Kahn: Like SARS, Middle Eastern Respiratory Syndrome (MERS) is caused by a coronavirus. MERS is generally deadlier than SARS. The mortality rate for SARS was around 10 percent whereas the rate in MERS has been around 30 to 40 percent. MERS spreads through infected respiratory secretions such as coughing. Other ways it might spread are not entirely understood.
Q. Where is MERS the biggest threat? Do you expect that to change?
Kahn: The biggest threat had been in the Arabian Peninsula where it first emerged in 2012. The threat recently changed when, in late May, it popped up in South Korea and China. There have been 150 confirmed cases (149 South Korea and one China) with 16 deaths.
Q. How is MERS similar to Ebola and other viruses?
Kahn: MERS, Ebola and many other emerging diseases are zoonoses, meaning that they are animal viruses that infect humans.
Q. Could MERS have been prevented? If so, how?
Kahn: A "One Health" approach that integrates human, animal and environmental health should be an important strategy in containing zoonotic diseases. Too often, healthcare systems ignore animal health until after problems in humans develop. Instead, there should be close surveillance of animals, and efforts should be implemented to make sure that animal secretions and wastes do not contaminate human food. In the case of MERS, camels are likely an intermediary host. DNA evidence suggests that bats in Saudi Arabia could be the definitive host. Bats are reservoirs for quite a few deadly human diseases including SARS, rabies, Nipah virus and possibly the Ebola virus among others.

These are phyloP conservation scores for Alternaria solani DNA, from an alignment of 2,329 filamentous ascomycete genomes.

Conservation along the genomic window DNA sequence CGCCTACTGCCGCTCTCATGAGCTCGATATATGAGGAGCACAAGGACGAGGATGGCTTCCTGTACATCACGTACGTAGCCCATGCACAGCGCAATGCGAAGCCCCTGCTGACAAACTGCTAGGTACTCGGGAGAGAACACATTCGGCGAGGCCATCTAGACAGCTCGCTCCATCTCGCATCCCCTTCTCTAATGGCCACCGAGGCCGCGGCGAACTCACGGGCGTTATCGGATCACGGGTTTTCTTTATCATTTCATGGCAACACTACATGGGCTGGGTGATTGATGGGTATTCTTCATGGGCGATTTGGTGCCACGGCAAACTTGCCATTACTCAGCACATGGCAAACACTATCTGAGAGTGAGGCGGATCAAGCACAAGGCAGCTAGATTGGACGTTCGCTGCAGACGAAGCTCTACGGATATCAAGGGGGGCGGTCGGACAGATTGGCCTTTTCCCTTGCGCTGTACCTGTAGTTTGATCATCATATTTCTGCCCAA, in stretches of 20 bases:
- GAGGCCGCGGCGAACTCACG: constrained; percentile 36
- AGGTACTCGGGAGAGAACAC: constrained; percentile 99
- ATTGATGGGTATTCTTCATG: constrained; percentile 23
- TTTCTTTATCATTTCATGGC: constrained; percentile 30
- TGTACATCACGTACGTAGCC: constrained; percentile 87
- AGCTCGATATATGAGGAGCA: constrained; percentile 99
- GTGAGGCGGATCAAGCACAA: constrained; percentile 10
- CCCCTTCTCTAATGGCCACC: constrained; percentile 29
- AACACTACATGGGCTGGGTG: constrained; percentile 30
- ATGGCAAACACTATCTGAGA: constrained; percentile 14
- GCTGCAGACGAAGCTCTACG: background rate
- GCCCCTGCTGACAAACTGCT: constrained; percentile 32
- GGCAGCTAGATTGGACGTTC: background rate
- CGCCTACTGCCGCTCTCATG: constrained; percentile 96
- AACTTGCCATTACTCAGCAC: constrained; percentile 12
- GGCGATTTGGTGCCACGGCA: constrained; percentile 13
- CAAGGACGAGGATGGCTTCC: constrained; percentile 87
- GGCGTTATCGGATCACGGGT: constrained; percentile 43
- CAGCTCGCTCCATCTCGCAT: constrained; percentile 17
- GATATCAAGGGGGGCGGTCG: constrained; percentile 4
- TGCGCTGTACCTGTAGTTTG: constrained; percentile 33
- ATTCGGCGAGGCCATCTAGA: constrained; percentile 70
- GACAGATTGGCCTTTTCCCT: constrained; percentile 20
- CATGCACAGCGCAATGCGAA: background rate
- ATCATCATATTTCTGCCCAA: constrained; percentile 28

Q. Going forward, what is the best way to fight MERS and other similar diseases?
Kahn: As previously mentioned, a One Health approach in which veterinarians and environmental health specialists are considered an integral part of the global health team would be a prudent strategy.
WWS Reacts is a series of interviews with Woodrow Wilson School experts addressing current events.
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